Researchers from PhilRice recommended using biomass on rice fields to maintain soil productivity. Soil-PhilRice

Jehru Magahud, lead researcher, identified the factors that affect soil properties and significance of biomass and biochar in restoring the lost nutrients brought by farm management practices.

Magahud said that continuous high-yield cropping affects soil pH (measure of alkalinity or acidity). Amounts of soil nutrients are removed during the crop uptake.

“Modern irrigated rice varieties remove 17.0 kg potassium, 4.0 kg calcium, and 3.5 kg magnesium in every ton of grain yield,” he said.

When the soil’s pH goes down to 5.5 (strongly acidic), the availability of some essential nutrients is reduced. He also noted that at such state, the phosphorus level is very low. This contributes to low yield gains, and generally as a preventive measure, farmers address the problem through commercial and chemical fertilizers.

The study noted that generally, the Philippine paddy soil is slight to strongly acidic. Out of the 30 areas where the study was conducted, the Central Luzon soils have the most acidic state. Throughout the duration of the study, low available phosphorus levels were noted in the area brought by strongly acidic pH.

Magahud stressed that aside from using commercial and chemical fertilizers, farmers of these areas should incorporate biomass, manures, and biochar to restore normal pH levels and organic matter contents. Biomass utilization from farm by-products can help farmers save expenses from chemical fertilizer inputs. Biomass includes rice straw and other rice residues.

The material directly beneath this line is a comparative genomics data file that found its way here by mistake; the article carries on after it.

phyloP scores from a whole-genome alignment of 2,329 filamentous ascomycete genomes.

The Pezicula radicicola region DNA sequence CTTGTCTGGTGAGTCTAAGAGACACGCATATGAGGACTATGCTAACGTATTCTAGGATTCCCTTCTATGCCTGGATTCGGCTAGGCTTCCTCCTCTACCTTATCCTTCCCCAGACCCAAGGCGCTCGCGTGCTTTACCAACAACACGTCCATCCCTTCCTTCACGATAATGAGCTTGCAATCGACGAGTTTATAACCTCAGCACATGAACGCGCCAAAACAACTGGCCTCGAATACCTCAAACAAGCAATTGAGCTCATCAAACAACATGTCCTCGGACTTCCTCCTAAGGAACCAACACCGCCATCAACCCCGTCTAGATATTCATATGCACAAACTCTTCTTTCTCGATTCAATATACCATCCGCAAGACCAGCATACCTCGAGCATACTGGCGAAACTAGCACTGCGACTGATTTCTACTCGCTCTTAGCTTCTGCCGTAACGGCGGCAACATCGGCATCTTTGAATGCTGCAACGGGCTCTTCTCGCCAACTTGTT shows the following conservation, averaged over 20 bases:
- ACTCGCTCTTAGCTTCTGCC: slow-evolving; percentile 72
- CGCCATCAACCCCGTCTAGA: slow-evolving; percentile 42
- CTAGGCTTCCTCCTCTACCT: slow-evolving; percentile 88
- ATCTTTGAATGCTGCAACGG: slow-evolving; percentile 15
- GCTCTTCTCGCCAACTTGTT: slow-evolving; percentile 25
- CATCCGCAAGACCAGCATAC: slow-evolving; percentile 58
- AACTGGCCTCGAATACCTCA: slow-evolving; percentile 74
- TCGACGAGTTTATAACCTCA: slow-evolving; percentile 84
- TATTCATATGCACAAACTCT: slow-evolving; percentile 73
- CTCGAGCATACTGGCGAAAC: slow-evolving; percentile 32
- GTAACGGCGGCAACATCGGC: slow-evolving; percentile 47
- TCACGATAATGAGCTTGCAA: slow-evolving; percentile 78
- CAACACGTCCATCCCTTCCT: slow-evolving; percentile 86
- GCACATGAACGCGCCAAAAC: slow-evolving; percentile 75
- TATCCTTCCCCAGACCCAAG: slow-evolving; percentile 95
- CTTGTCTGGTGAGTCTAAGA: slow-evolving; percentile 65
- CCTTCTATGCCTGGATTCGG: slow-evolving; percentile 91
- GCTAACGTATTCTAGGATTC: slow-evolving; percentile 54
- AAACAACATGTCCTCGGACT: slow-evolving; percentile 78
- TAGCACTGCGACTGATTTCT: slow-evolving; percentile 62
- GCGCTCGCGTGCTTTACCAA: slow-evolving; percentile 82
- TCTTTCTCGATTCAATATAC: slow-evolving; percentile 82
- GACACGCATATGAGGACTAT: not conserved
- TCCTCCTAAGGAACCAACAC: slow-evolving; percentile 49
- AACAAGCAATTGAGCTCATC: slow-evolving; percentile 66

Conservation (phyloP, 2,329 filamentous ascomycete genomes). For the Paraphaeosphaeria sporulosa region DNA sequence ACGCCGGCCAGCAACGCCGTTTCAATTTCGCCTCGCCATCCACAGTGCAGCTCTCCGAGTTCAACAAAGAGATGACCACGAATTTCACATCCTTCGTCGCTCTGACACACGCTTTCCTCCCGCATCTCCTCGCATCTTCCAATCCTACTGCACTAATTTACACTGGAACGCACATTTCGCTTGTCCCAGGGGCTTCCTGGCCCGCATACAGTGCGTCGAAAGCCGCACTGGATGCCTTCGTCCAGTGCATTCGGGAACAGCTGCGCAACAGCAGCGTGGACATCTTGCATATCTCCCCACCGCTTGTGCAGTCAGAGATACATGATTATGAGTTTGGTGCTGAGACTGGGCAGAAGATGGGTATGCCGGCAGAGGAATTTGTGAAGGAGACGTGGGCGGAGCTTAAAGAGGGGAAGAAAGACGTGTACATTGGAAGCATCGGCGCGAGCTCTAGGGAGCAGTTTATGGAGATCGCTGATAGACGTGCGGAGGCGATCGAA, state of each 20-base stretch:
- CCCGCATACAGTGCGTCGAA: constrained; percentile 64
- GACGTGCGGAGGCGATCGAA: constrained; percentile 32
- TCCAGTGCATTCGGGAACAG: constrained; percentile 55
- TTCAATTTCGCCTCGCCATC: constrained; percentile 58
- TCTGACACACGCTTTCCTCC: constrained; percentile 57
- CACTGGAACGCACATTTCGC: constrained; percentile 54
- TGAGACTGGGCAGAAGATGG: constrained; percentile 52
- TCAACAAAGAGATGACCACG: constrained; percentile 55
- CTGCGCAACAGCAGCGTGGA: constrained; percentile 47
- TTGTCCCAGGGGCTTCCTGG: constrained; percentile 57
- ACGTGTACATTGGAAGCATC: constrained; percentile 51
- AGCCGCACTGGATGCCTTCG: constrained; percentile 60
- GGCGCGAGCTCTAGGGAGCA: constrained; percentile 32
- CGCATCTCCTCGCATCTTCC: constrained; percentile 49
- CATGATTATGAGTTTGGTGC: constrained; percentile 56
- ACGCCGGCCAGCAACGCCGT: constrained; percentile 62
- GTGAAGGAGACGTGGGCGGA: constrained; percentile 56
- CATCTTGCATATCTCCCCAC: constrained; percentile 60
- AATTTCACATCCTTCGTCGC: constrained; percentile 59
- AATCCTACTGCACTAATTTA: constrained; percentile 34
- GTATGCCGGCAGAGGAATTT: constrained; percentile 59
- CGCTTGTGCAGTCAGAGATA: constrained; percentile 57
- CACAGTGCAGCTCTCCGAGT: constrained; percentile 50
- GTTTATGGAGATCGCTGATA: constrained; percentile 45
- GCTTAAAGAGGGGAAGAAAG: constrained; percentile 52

He recommended using biomass and biochar on soils with low level of phosphorus and strongly acidic pH and for sandy soils with limited water retention.

“It is the most practical way to replenish low levels of available nutrients,” he said.

Biochar also increases the nutrient and water-holding capacity of the soil.

“The carbonized rice hull contains phosphorus, potassium, calcium, magnesium, and other micronutrients vital to growing crops. When mixed with other organic materials, it improves soil structure by increasing its bulk density, aeration, and water holding capacity,” Magahud explained.

Biochar is also a natural habitat for beneficial organisms that facilitate composting.

For more information about biomass and biochar utilization, call or text the PhilRice Text Center 0920 911 1398.

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Philippine Rice Research Institute (PhilRice) is a government corporate entity attached to the Department of Agriculture created through Executive Order 1061 on 5 November 1985 (as amended) to help develop high-yielding and cost-reducing technologies so farmers can produce enough rice for all Filipinos.

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Philippine Rice Research Institute